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M70 & M90 with hardwired bluetooth module mod.


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#31 riker1068

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Posted 13 March 2015 - 09:07 AM

Wish I was lucky and found a hundred stamp sheet of Bart Simpsons ;)

#32 blu_fuz

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Posted 13 March 2015 - 09:44 AM

Anyways, with connecting it, have you noticed it being any different if you wait say, 30 seconds after powering up the module?

 

 

I left the module powered up and linked via Bluetooth playing through my 5350 for about 2 hours. It never cut out. Signal was good and strong, no issues that I could tell. Just the occasional connecting problem when first powered up.



#33 jimmyjimmy19702010

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Posted 13 March 2015 - 02:51 PM

It looks like the sort of setup I'm after for my DIY boxes. Currently I'm using a $7 USB style dongle. It works fine but an internal setup is definately preferable although it would end up costing me around $60 each in AUDs!! The thing is this $7 Bluetooth dongle automatically syncs with my IPhone every time in a couple of seconds.

It would be great if you could pin point the cause of your occasional sync issues.

#34 Alberto

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Posted 13 March 2015 - 02:55 PM

I think I have those black handle tensioners around here somewhere. :yes:



#35 blu_fuz

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Posted 13 March 2015 - 09:47 PM

Some progress!

Swapped out the RCA jack panel that was broken. Also changed out the plug port by the power supply.

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To make this short and sweet, I wanted a designated button to turn the BT module on or off whenever I wanted but with using an existing switch or switch hole. I was going to modify the beat-mode switch that no one ever uses, but I wasn't digging that.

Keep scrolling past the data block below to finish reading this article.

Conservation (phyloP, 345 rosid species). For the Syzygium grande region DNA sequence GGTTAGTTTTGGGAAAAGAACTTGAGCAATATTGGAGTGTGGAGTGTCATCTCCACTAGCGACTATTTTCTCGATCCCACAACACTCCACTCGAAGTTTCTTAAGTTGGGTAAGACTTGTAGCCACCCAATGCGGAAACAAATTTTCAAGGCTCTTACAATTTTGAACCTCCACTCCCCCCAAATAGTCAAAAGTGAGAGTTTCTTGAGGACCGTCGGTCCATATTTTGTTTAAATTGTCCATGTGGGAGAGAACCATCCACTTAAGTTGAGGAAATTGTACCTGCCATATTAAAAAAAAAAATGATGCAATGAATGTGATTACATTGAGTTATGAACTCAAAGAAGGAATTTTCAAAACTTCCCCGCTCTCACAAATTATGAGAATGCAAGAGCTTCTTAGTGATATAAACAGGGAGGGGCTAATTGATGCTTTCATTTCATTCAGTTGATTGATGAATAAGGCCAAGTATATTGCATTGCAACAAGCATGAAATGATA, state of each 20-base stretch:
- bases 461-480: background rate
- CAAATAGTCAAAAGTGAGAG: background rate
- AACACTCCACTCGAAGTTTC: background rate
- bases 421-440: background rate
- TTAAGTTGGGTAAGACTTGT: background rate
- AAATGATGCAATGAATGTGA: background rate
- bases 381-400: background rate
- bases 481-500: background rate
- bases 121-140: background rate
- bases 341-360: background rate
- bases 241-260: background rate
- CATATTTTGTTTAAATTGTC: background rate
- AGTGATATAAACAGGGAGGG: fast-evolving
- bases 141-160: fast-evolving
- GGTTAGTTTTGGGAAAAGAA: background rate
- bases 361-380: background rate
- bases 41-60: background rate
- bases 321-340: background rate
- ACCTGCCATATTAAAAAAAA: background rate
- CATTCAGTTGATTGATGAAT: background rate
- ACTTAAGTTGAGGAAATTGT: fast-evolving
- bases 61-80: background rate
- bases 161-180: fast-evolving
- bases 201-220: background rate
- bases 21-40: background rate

I was checking out the 'record mute' hold down button and saw that this is the best spot! I would need a 1 click on/1 click off type switch. My parts box lasonic 922 saves the day again! Metal mounting bar and switch fit perfect where the original rec mute button was.

Just unplug the rec mute board and take it out. No permanent modification needed! I just need to run my 12v+ supply and BT+ to the switch and run my black- from the BT to the ground on the main board.





Thats it for tonight LOL.


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#36 trippy1313

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Posted 13 March 2015 - 10:06 PM

Haha, wow, what are the chances?!? That's perfect!

#37 blu_fuz

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Posted 13 March 2015 - 10:20 PM

Looks like you can even score some of these switches with the support bar complete on epay:
http://www.ebay.com/itm/191170327664

http://www.ebay.com/itm/111612052765


Or without the bar:
http://www.ebay.com/itm/121136664039

#38 jimmyjimmy19702010

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Posted 13 March 2015 - 10:29 PM

Nice work - with that factory look we all like! Where are you taking the 12v from?